Responding to an increasing number of women who continue to drive late in their pregnancies, car manufacturers are researching safety devices to help protect expecting mothers. The research includes a crash test dummy of a pregnant woman named MAMA 2B.
Researcher Stefan Duma of Virginia Tech told USA Today that although states are not required to report fetal deaths in accident data, between 300 and 1,000 unborn babies die in car accidents each year. This accident fatality rate is about four times the rate for victims between infancy and four years old.
Ford Motor is funding the research on fetal accident deaths at Virginia Tech and Wake Forest.
Duma reported that the research’s new mathematical models measuring crash forces’ effect on pregnant women and unborn babies are a step in the process. He said the automobile industry is 15 years away from new technology that will help protect the unborn.
The models simulate what happens to the placenta, the baby’s skeleton and the baby’s brain in a crash.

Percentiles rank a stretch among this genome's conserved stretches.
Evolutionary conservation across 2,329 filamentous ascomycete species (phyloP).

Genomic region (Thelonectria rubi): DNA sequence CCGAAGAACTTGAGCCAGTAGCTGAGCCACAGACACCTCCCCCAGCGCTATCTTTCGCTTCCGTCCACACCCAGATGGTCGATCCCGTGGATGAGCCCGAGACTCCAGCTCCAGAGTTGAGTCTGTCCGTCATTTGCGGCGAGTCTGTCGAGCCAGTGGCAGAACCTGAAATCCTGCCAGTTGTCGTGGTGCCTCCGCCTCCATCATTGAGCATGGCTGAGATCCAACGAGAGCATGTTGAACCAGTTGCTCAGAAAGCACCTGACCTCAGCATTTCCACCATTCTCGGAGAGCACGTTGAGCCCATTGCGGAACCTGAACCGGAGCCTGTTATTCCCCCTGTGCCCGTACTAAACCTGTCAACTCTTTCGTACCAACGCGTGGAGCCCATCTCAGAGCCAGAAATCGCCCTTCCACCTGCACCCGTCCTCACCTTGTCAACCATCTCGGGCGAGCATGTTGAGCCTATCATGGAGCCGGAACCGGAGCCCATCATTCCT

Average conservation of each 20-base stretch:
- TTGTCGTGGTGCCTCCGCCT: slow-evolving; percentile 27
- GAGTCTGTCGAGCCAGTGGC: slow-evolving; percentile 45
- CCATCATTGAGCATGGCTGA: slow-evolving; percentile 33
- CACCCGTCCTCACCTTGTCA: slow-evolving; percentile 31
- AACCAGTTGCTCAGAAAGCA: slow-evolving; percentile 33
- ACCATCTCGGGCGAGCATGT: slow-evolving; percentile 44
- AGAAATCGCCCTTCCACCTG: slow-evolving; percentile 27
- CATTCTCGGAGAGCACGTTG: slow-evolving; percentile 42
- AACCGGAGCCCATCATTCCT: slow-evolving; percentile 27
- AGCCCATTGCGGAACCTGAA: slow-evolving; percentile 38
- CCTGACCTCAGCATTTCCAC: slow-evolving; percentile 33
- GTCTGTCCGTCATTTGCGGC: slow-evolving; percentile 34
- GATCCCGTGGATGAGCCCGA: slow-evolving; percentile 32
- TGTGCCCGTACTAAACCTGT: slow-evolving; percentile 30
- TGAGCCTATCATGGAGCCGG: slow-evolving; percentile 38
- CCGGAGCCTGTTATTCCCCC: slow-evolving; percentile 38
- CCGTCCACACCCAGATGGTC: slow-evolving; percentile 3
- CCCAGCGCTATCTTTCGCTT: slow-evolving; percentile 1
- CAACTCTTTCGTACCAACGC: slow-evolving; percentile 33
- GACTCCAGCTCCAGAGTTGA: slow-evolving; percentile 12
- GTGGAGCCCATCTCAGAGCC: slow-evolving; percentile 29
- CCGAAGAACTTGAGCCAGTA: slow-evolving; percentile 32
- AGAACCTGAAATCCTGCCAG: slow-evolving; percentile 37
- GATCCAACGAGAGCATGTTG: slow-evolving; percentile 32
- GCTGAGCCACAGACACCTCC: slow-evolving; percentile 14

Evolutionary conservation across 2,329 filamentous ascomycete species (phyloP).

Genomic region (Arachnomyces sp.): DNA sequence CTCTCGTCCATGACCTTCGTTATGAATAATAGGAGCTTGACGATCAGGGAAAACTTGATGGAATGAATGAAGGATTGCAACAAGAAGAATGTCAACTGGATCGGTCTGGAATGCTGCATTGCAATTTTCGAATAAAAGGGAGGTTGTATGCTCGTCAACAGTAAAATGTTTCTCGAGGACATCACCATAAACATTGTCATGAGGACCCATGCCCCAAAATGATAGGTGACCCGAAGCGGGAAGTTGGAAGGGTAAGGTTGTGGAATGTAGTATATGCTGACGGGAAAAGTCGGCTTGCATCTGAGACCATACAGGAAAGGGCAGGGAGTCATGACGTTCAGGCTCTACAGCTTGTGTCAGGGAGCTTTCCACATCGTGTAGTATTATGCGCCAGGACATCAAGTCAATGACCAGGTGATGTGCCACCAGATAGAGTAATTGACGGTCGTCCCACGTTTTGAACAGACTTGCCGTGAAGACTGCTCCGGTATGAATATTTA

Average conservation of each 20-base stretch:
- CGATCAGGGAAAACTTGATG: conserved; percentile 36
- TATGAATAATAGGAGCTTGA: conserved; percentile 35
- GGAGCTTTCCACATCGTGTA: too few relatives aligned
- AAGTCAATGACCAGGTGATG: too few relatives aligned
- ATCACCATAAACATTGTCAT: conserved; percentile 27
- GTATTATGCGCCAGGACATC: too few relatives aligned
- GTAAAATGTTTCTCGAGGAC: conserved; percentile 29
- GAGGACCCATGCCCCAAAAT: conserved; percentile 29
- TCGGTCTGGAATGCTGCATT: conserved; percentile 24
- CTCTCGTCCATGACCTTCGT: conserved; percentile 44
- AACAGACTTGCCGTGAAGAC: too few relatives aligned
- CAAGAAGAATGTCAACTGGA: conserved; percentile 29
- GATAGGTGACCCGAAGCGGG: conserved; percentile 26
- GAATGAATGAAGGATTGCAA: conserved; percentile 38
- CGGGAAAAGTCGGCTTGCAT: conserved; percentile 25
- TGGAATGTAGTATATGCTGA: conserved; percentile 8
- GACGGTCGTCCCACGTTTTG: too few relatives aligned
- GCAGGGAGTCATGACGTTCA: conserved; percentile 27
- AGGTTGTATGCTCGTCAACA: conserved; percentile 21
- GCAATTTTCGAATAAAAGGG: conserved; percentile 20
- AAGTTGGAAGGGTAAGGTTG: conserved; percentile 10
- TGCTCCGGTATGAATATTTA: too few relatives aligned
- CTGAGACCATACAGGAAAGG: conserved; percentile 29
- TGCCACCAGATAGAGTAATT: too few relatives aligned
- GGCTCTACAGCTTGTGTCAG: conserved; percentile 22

A crash test dummy of a pregnant woman, called MAMA 2B, has a uterine area filled with fluid, USA Today says. The pressure on the fluid is measured in the tests.
The biggest danger in a crash is placental abruption, in which the placenta tears from the uterine wall. This causes bleeding in the mother, with the danger of hemorrhage, and also cuts off the blood supply to the baby.
Steve Rouhana, the senior technical leader for safety in Ford’s passive safety research and advanced engineering department, told USA Today that many pregnant women are scared to use seatbelts until late in their pregnancies. This can lead to even greater injury.
Safety experts say that a pregnant woman should wear the lap part of a seat belt low over her pelvis, not over her soft belly. If driving, she should also sit as far from the steering wheel as possible.